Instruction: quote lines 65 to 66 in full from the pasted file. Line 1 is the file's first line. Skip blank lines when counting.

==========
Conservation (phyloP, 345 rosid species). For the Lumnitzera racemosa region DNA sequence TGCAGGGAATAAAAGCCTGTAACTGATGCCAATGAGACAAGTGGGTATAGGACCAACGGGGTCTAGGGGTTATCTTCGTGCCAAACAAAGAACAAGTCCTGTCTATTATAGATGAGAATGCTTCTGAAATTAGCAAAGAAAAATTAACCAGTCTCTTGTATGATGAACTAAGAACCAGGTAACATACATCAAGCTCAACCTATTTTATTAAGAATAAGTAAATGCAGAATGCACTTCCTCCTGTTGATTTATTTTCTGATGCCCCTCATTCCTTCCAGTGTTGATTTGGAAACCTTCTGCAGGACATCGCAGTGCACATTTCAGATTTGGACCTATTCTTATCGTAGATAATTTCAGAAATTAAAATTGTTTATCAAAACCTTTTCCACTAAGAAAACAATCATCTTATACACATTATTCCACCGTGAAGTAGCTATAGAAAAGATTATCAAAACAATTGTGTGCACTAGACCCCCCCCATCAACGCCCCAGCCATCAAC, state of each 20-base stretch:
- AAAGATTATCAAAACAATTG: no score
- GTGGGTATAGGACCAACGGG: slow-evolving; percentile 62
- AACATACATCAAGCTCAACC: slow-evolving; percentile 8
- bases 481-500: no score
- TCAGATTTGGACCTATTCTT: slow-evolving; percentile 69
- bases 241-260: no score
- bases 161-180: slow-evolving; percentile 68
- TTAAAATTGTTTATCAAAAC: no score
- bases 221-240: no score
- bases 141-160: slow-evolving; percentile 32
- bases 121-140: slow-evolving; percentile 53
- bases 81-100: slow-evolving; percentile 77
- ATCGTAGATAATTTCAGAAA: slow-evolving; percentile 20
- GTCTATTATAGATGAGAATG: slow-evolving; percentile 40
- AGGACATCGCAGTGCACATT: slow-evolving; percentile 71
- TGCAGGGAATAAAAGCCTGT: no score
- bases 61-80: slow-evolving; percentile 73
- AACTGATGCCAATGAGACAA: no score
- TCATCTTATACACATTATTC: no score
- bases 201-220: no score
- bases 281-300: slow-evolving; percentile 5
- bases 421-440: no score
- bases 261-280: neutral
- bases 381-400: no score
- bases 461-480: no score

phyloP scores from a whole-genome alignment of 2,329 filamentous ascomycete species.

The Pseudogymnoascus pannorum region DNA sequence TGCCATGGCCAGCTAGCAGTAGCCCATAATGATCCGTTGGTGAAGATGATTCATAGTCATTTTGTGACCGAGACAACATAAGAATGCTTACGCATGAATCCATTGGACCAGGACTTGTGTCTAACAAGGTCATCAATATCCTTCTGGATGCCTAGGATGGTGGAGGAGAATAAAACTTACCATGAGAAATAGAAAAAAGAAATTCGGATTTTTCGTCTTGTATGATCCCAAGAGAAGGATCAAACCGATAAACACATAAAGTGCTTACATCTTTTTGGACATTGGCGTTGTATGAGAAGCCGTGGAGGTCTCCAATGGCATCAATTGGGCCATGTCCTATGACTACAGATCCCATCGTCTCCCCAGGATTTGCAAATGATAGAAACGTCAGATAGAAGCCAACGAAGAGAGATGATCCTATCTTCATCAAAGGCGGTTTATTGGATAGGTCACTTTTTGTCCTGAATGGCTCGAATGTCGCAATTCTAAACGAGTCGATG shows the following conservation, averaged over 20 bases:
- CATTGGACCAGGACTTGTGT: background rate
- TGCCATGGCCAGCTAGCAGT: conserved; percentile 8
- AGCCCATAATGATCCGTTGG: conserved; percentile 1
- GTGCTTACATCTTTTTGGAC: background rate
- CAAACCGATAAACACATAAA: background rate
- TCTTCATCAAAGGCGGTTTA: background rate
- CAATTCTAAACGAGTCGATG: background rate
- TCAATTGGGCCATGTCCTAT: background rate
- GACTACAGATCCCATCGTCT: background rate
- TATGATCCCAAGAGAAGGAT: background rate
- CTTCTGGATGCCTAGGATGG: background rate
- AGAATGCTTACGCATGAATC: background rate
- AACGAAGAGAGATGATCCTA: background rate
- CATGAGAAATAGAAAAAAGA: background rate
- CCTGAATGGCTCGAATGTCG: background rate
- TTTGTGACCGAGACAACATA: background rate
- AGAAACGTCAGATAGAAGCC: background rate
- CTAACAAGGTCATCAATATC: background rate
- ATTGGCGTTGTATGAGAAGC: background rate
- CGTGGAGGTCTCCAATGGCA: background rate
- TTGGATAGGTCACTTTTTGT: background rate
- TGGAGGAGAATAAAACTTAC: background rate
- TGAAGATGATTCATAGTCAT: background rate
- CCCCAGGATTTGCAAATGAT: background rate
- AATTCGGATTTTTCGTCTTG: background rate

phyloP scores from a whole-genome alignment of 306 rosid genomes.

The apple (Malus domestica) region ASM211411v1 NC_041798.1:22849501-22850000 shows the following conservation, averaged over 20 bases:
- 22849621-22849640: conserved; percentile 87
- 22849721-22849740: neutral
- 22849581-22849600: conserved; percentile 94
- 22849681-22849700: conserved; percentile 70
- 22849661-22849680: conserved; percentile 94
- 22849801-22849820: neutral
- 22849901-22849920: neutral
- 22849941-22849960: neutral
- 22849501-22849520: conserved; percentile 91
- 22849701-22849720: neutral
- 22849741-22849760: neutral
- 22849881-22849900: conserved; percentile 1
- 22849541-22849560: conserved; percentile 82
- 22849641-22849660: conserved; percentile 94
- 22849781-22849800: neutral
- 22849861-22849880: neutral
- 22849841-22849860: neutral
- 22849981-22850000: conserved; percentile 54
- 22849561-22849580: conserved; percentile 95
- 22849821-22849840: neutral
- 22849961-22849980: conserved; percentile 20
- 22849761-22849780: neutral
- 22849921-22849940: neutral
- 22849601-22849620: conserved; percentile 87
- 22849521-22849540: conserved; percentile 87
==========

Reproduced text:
- 22849701-22849720: neutral
- 22849741-22849760: neutral